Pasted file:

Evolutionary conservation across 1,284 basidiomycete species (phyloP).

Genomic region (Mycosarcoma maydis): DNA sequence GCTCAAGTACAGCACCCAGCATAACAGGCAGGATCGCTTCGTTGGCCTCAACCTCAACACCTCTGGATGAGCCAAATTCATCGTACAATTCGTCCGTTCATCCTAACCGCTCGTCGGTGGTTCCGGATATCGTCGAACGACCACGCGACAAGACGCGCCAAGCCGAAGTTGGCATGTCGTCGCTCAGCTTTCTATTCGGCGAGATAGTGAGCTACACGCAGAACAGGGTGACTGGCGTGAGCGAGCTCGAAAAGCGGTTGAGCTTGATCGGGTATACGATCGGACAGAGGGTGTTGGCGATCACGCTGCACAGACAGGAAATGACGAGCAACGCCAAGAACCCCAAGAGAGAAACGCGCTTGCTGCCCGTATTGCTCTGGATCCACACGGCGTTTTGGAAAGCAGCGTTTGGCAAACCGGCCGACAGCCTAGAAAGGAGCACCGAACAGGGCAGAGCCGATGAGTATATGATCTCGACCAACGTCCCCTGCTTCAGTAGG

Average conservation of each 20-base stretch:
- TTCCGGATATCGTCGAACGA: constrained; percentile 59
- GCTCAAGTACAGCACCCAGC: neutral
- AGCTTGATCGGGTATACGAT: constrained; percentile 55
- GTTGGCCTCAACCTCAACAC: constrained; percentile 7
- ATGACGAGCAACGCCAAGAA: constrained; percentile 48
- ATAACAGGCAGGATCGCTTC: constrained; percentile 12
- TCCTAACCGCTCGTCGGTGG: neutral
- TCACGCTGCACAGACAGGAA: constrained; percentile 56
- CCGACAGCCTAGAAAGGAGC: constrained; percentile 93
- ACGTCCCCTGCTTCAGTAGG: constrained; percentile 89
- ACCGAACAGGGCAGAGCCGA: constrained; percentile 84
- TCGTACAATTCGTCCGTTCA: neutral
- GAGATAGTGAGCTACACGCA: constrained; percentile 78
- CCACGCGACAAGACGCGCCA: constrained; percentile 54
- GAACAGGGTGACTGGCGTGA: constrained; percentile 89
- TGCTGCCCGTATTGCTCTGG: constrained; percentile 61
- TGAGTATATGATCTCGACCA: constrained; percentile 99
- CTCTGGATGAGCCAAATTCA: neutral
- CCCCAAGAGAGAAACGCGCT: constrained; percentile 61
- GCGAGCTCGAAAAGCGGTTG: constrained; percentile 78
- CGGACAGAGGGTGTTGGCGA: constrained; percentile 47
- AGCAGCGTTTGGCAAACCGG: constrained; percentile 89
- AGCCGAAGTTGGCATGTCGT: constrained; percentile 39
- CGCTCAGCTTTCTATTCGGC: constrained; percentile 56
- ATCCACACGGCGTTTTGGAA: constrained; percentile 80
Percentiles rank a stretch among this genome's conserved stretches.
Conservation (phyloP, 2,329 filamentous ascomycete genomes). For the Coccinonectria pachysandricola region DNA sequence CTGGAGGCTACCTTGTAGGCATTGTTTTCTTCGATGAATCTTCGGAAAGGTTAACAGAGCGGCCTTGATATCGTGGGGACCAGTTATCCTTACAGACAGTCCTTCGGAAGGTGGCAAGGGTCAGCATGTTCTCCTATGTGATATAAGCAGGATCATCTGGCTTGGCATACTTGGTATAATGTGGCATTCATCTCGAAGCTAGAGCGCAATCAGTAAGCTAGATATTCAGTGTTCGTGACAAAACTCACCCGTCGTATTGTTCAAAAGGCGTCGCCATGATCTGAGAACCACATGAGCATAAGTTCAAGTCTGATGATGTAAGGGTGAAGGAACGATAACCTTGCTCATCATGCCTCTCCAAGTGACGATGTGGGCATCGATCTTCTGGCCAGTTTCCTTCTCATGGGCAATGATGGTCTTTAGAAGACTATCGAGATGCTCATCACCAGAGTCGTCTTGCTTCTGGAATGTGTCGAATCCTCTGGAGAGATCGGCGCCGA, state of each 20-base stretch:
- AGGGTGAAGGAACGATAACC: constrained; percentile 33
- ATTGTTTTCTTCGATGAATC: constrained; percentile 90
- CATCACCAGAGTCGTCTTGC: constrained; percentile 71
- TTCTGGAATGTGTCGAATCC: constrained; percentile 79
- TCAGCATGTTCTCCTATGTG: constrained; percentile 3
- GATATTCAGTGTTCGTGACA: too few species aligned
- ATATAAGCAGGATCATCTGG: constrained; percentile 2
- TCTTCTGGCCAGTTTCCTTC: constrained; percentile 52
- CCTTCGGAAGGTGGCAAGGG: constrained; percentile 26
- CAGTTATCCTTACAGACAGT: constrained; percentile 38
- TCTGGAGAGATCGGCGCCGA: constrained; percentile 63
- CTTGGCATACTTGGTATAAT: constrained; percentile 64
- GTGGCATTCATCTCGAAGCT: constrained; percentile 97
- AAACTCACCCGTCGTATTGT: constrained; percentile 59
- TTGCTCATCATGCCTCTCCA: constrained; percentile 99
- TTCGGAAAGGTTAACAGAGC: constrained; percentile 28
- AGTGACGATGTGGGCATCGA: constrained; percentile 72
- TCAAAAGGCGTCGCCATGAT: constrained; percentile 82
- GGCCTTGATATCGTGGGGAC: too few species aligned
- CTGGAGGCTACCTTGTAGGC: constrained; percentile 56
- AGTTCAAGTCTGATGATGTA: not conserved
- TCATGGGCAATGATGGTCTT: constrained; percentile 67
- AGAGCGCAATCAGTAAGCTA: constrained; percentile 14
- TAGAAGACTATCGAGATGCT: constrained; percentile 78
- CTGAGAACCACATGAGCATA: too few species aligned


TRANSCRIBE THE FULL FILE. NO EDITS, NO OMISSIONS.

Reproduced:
Evolutionary conservation across 1,284 basidiomycete species (phyloP).

Genomic region (Mycosarcoma maydis): DNA sequence GCTCAAGTACAGCACCCAGCATAACAGGCAGGATCGCTTCGTTGGCCTCAACCTCAACACCTCTGGATGAGCCAAATTCATCGTACAATTCGTCCGTTCATCCTAACCGCTCGTCGGTGGTTCCGGATATCGTCGAACGACCACGCGACAAGACGCGCCAAGCCGAAGTTGGCATGTCGTCGCTCAGCTTTCTATTCGGCGAGATAGTGAGCTACACGCAGAACAGGGTGACTGGCGTGAGCGAGCTCGAAAAGCGGTTGAGCTTGATCGGGTATACGATCGGACAGAGGGTGTTGGCGATCACGCTGCACAGACAGGAAATGACGAGCAACGCCAAGAACCCCAAGAGAGAAACGCGCTTGCTGCCCGTATTGCTCTGGATCCACACGGCGTTTTGGAAAGCAGCGTTTGGCAAACCGGCCGACAGCCTAGAAAGGAGCACCGAACAGGGCAGAGCCGATGAGTATATGATCTCGACCAACGTCCCCTGCTTCAGTAGG

Average conservation of each 20-base stretch:
- TTCCGGATATCGTCGAACGA: constrained; percentile 59
- GCTCAAGTACAGCACCCAGC: neutral
- AGCTTGATCGGGTATACGAT: constrained; percentile 55
- GTTGGCCTCAACCTCAACAC: constrained; percentile 7
- ATGACGAGCAACGCCAAGAA: constrained; percentile 48
- ATAACAGGCAGGATCGCTTC: constrained; percentile 12
- TCCTAACCGCTCGTCGGTGG: neutral
- TCACGCTGCACAGACAGGAA: constrained; percentile 56
- CCGACAGCCTAGAAAGGAGC: constrained; percentile 93
- ACGTCCCCTGCTTCAGTAGG: constrained; percentile 89
- ACCGAACAGGGCAGAGCCGA: constrained; percentile 84
- TCGTACAATTCGTCCGTTCA: neutral
- GAGATAGTGAGCTACACGCA: constrained; percentile 78
- CCACGCGACAAGACGCGCCA: constrained; percentile 54
- GAACAGGGTGACTGGCGTGA: constrained; percentile 89
- TGCTGCCCGTATTGCTCTGG: constrained; percentile 61
- TGAGTATATGATCTCGACCA: constrained; percentile 99
- CTCTGGATGAGCCAAATTCA: neutral
- CCCCAAGAGAGAAACGCGCT: constrained; percentile 61
- GCGAGCTCGAAAAGCGGTTG: constrained; percentile 78
- CGGACAGAGGGTGTTGGCGA: constrained; percentile 47
- AGCAGCGTTTGGCAAACCGG: constrained; percentile 89
- AGCCGAAGTTGGCATGTCGT: constrained; percentile 39
- CGCTCAGCTTTCTATTCGGC: constrained; percentile 56
- ATCCACACGGCGTTTTGGAA: constrained; percentile 80
Percentiles rank a stretch among this genome's conserved stretches.
Conservation (phyloP, 2,329 filamentous ascomycete genomes). For the Coccinonectria pachysandricola region DNA sequence CTGGAGGCTACCTTGTAGGCATTGTTTTCTTCGATGAATCTTCGGAAAGGTTAACAGAGCGGCCTTGATATCGTGGGGACCAGTTATCCTTACAGACAGTCCTTCGGAAGGTGGCAAGGGTCAGCATGTTCTCCTATGTGATATAAGCAGGATCATCTGGCTTGGCATACTTGGTATAATGTGGCATTCATCTCGAAGCTAGAGCGCAATCAGTAAGCTAGATATTCAGTGTTCGTGACAAAACTCACCCGTCGTATTGTTCAAAAGGCGTCGCCATGATCTGAGAACCACATGAGCATAAGTTCAAGTCTGATGATGTAAGGGTGAAGGAACGATAACCTTGCTCATCATGCCTCTCCAAGTGACGATGTGGGCATCGATCTTCTGGCCAGTTTCCTTCTCATGGGCAATGATGGTCTTTAGAAGACTATCGAGATGCTCATCACCAGAGTCGTCTTGCTTCTGGAATGTGTCGAATCCTCTGGAGAGATCGGCGCCGA, state of each 20-base stretch:
- AGGGTGAAGGAACGATAACC: constrained; percentile 33
- ATTGTTTTCTTCGATGAATC: constrained; percentile 90
- CATCACCAGAGTCGTCTTGC: constrained; percentile 71
- TTCTGGAATGTGTCGAATCC: constrained; percentile 79
- TCAGCATGTTCTCCTATGTG: constrained; percentile 3
- GATATTCAGTGTTCGTGACA: too few species aligned
- ATATAAGCAGGATCATCTGG: constrained; percentile 2
- TCTTCTGGCCAGTTTCCTTC: constrained; percentile 52
- CCTTCGGAAGGTGGCAAGGG: constrained; percentile 26
- CAGTTATCCTTACAGACAGT: constrained; percentile 38
- TCTGGAGAGATCGGCGCCGA: constrained; percentile 63
- CTTGGCATACTTGGTATAAT: constrained; percentile 64
- GTGGCATTCATCTCGAAGCT: constrained; percentile 97
- AAACTCACCCGTCGTATTGT: constrained; percentile 59
- TTGCTCATCATGCCTCTCCA: constrained; percentile 99
- TTCGGAAAGGTTAACAGAGC: constrained; percentile 28
- AGTGACGATGTGGGCATCGA: constrained; percentile 72
- TCAAAAGGCGTCGCCATGAT: constrained; percentile 82
- GGCCTTGATATCGTGGGGAC: too few species aligned
- CTGGAGGCTACCTTGTAGGC: constrained; percentile 56
- AGTTCAAGTCTGATGATGTA: not conserved
- TCATGGGCAATGATGGTCTT: constrained; percentile 67
- AGAGCGCAATCAGTAAGCTA: constrained; percentile 14
- TAGAAGACTATCGAGATGCT: constrained; percentile 78
- CTGAGAACCACATGAGCATA: too few species aligned